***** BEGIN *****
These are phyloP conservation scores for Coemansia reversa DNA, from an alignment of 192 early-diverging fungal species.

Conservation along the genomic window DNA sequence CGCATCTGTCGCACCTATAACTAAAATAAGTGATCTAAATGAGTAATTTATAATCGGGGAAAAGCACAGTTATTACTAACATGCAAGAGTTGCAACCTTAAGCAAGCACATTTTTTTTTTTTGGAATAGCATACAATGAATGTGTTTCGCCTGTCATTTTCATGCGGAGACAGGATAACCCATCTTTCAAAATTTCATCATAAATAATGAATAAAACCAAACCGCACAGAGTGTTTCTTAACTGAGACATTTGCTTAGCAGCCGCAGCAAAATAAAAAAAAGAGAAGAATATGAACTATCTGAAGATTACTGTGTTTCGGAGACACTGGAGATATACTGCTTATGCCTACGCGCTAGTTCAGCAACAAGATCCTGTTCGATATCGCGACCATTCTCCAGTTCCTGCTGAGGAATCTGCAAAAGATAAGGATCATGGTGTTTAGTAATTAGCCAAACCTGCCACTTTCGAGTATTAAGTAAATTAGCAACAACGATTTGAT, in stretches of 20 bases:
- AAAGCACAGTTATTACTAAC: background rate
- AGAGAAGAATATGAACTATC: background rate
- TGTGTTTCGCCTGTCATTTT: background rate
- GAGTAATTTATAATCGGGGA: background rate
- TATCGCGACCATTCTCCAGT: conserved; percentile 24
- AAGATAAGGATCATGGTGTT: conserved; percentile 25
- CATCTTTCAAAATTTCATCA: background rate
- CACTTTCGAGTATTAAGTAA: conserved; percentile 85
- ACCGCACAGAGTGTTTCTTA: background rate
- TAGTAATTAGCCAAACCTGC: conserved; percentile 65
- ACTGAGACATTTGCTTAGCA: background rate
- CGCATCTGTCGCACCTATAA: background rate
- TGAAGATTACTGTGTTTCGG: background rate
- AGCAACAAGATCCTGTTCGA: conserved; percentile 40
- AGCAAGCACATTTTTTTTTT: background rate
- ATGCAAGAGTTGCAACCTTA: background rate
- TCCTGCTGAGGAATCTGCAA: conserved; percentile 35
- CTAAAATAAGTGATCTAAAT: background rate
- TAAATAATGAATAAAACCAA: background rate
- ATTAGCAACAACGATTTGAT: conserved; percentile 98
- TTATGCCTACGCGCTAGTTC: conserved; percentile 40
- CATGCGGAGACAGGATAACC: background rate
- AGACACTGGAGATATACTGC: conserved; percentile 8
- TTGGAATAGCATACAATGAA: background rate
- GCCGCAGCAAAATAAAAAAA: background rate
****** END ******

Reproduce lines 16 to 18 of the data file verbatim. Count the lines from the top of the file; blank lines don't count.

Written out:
- AGCAACAAGATCCTGTTCGA: conserved; percentile 40
- AGCAAGCACATTTTTTTTTT: background rate
- ATGCAAGAGTTGCAACCTTA: background rate